I3D + NTM (Graves et al., 2014)  17.5 
I3D class prob + LSTM  17.6 
I3D class prob + NTM (Graves et al., 2014)  17.4 
I3D with Grammar (ours)  18.5 
I3D + superevents (Piergiovanni & Ryoo, 2018b)  19.4 
I3D + superevents with Grammar (ours)  20.3 
4.7 Future Prediction/Forecasting
As our grammar model is generative, we can apply it to predict the future, unseen activities. Future prediction is important, especially for autonomous systems (e.g., robots) as they need to anticipate potential future activities to respond to. Once the grammar is learned, future sequences containing unseen activities can be generated by selecting the most probable production rule at every (future) time step.
For this experiment we consider predicting at shortterm horizons (in the next 2 seconds), midterm horizons (next 10 seconds), and more longerterm horizons (in the next 20 seconds). We compare to baselines such as random guessing, repeatedly predicting the last seen frame, and an LSTM approach (using I3D features) which has been commonly used for future frame forecasting. We evaluate these methods using perframe mAP.
Table 4 shows the results for future prediction for the MultiTHUMOS dataset. We confirm the proposed method is more accurate at future prediction at all future horizons considered. We note that 1020 seconds in the future is a very challenging setting to try to predict especially in the context of multilabel datasets.
Table 5 shows the results for future prediction for the Charades dataset. Here too, we can see the proposed grammar approach is more accurate at future frame prediction, with predictions at 10 seconds in the future outperforming stateoftheart for 2 seconds only. This data is more challenging by itself, which makes the future prediction even harder.
Method  2 sec  10 sec  20 sec 

Random  2.6  2.6  2.6 
Last frame  6.2  5.8  2.8 
I3D + LSTM  8.5  6.6  2.9 
I3D + Grammar (ours)  10.4  8.3  3.5 
Method  2 sec  10 sec  20 sec 

Random  2.4  2.4  2.4 
Last frame  6.8  3.3  2.4 
I3D + LSTM  6.5  4.6  2.5 
I3D + Grammar (ours)  8.6  7.3  5.5 
4.8 Visualization of Learned Grammars
In Figure 4, we illustrate how we convert from the learned matrices to the grammar and production rules. From the training data, we know the mapping from terminal symbol to label. We can then examine the rule matrix, and the nonterminals, to construct the rules.
We also visualize the learned grammar for the MLBYouTube dataset, in which interestingly the typical baseball sequences are learned. Figure 8 is the conceptual visualization of the learned regular grammar. In Figure 9, we illustrate the actual learned matrices corresponding to one of the production rules. In Figure 10, we illustrate how all the learned rules are inferred from the learned matrices.
In Figure 8, we illustrate the learned grammar. We see that that the learned grammar matches the structure in a baseball game and the probabilities are similar to the observed data, confirming that our model is able to learn the correct rule structure. For example, an activity starts with a pitch which can be followed by a swing, bunt or a hit. After a hit, foul, or strike, another pitch follows. The learned grammar is illustrated with probabilities for each rule in parenthesis.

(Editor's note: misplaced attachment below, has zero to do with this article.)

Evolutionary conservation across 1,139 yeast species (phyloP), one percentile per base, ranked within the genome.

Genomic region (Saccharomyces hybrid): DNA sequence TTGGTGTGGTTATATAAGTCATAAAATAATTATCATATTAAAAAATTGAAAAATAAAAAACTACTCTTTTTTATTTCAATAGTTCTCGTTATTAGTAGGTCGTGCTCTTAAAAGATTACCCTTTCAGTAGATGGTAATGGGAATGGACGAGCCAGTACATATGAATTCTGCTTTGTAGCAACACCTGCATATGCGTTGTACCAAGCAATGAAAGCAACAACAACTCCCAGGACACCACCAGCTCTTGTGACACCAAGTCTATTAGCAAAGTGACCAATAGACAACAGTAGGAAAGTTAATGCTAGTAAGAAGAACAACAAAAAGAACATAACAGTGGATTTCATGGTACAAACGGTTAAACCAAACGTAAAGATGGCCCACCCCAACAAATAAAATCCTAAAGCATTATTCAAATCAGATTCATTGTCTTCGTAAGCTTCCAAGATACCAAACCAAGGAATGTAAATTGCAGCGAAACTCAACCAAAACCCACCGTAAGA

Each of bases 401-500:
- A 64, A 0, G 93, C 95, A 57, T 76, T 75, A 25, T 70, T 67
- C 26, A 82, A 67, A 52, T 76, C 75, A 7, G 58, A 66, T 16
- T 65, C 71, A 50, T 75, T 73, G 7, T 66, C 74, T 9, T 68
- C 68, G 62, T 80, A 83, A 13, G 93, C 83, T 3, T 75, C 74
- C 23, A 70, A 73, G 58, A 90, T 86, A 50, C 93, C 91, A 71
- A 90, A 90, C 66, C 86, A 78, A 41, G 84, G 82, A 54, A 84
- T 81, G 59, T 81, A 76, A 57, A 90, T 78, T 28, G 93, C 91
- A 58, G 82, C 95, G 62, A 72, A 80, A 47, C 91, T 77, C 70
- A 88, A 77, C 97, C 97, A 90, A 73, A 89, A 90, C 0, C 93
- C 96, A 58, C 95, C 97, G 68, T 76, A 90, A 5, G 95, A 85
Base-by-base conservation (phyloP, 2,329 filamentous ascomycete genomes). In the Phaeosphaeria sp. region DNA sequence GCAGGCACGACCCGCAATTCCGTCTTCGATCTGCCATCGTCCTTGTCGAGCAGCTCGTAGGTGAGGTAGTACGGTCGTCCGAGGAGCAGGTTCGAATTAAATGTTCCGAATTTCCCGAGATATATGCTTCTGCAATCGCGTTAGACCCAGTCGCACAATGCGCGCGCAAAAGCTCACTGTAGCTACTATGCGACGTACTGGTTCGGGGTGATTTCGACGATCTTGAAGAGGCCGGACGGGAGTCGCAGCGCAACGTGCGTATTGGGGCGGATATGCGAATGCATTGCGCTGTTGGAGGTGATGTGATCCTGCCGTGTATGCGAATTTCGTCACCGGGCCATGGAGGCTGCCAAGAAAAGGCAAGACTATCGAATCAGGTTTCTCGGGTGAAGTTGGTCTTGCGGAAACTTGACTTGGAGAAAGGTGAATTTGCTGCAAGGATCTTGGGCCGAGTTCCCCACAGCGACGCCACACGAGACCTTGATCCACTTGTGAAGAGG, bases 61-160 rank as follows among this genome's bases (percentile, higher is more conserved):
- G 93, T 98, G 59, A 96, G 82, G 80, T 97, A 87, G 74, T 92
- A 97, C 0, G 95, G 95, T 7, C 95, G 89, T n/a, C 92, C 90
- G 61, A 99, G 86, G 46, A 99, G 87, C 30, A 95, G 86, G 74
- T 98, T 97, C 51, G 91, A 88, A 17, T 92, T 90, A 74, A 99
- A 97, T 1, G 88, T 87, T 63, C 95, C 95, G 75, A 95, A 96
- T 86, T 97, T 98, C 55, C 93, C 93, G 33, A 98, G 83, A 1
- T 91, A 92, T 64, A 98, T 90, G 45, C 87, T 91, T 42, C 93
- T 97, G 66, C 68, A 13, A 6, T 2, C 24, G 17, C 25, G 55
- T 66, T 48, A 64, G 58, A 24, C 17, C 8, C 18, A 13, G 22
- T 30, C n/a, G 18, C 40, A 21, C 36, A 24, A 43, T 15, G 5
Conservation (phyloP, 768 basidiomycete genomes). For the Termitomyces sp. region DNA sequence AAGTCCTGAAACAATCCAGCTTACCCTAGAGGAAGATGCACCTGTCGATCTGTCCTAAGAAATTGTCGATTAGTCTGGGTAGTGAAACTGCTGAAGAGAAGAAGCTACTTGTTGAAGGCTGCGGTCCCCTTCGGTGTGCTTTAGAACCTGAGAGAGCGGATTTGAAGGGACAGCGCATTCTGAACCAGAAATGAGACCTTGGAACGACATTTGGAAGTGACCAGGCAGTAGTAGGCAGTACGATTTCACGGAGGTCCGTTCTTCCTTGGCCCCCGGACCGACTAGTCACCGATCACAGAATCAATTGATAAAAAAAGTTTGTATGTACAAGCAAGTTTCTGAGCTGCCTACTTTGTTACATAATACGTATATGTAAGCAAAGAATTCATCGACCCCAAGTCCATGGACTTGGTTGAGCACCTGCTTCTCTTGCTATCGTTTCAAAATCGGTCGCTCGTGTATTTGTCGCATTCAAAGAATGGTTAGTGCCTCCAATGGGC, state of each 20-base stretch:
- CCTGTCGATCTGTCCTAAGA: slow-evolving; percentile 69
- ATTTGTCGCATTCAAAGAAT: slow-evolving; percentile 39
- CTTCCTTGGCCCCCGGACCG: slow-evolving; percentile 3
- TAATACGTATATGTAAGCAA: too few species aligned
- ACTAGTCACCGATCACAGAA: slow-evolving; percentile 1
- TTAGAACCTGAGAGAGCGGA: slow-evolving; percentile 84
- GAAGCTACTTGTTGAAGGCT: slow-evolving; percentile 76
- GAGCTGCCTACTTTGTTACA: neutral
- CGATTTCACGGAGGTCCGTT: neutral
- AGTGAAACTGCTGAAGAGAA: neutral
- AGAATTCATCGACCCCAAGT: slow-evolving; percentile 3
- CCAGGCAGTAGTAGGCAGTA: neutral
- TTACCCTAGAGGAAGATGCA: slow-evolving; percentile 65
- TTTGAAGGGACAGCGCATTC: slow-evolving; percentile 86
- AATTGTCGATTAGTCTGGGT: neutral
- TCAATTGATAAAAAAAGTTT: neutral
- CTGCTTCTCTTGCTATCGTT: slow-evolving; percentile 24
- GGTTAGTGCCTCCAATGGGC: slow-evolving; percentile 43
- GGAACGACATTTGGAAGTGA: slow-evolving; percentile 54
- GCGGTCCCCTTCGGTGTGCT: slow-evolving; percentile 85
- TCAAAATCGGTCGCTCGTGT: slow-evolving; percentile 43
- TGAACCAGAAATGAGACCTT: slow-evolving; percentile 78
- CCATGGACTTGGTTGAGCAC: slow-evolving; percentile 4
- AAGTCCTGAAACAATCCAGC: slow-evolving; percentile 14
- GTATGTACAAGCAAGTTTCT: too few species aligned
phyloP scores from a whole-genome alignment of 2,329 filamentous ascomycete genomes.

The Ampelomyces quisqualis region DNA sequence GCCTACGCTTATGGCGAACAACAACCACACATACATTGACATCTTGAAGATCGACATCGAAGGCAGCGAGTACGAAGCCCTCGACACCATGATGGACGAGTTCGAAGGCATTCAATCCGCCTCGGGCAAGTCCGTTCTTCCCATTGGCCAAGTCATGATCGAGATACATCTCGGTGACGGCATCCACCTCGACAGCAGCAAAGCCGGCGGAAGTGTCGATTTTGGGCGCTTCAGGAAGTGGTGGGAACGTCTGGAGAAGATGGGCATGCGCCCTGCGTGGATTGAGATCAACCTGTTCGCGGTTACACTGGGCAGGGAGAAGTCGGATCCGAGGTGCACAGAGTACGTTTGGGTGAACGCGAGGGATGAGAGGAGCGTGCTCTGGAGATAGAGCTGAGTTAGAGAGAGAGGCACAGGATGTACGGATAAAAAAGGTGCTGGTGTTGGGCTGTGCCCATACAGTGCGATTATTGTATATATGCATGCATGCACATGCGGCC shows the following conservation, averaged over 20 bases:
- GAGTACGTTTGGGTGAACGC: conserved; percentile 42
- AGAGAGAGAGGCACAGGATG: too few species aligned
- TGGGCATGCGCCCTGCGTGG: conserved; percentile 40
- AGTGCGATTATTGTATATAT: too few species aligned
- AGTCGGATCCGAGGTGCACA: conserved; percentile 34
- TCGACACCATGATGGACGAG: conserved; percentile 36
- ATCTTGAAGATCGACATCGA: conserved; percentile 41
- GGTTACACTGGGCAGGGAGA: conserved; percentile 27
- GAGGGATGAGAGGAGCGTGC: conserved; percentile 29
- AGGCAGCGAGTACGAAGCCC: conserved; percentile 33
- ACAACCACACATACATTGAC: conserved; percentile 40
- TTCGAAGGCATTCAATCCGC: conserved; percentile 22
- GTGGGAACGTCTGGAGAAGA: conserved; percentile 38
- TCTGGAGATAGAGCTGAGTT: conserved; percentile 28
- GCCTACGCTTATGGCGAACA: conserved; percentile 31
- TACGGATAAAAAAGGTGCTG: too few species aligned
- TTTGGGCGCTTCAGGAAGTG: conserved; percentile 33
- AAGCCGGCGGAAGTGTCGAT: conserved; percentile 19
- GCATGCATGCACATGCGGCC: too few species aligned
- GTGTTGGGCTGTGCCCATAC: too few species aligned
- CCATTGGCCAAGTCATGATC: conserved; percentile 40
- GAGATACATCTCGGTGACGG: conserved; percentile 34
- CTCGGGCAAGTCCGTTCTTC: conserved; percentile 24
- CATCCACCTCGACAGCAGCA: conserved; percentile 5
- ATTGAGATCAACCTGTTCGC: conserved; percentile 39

5 Related work
Chomsky grammars (Chomsky, 1956, 1959) are designed to represent functional linguistic relationships. They have found wide applications in defining programming languages, natural language understanding, and understanding of images and videos (Socher et al., 2011).
There are early works exploring extracting grammars/state machines from trained RNNs (Kolen, 1994; Bodén & Wiles, 2000; Tiňo et al., 1998). Other works have attempted to learn ‘neural push downautomata’ to learn contextfree grammars (Sun et al., 2017) or neural Turing Machines (Graves et al., 2014). However, these works only explored simple toy experiments, and were never tested on realworld data.
Some works have explored learning more explicit structures by forcing states to be discrete and uses pseudogradients to learn grammatical structures (Zeng et al., 1994). However, they still rely on a standard RNN to learn model the sequences. It has also been found that LSTMs/RNNs are able to learn grammars (Gers & Schmidhuber, 2001; Giles et al., 1995; Das et al., 1992). Different to all these works, we design a neural network architecture that is able to explicitly model the structure of a grammar, which leads to much easier interpretability.
Other works have explored using neural networks to learn a parser. Socher et al. (2011) parsed scenes by learning to merge representations. Mayberry & Miikkulainen (1999) learned a shiftreduce neural network parser and Chen & Manning (2014) learn a dependency parser as a neural network. While these works learn some grammar structure, it is difficult to interpret what they are learning.
Within activity recognition, regular and contextfree grammars have been used to parse and understand videos (Moore & Essa, 2002; Pirsiavash & Ramanan, 2014; Ivanov & Bobick, 2000; Ryoo & Aggarwal, 2009; Si et al., 2011). Other works have extended CFGs such as attribute grammars (Joo & Chellappa, 2006) or using contextsensitive constraints and interval logic (Brendel et al., 2011; Kwak et al., 2014).
6 Conclusion
In conclusion, we presented a differentiable model for learning grammars for the purposes of parsing videos or other streaming data. The learned structures are interpretable which is important for understanding the behavior of the model and the decisions made. The proposed method outperforms all prior stateoftheart techniques on several challenging benchmarks. Furthermore, it can predict future events with higher accuracy, which is necessary for anticipation and reaction to future actions.
In the future we plan to apply it to even longer horizon data streams. Further, we aim to enable application of our differentiable grammar learning to higherdimensional representations, learning them jointly with image/video CNNs in an endtoend fashion.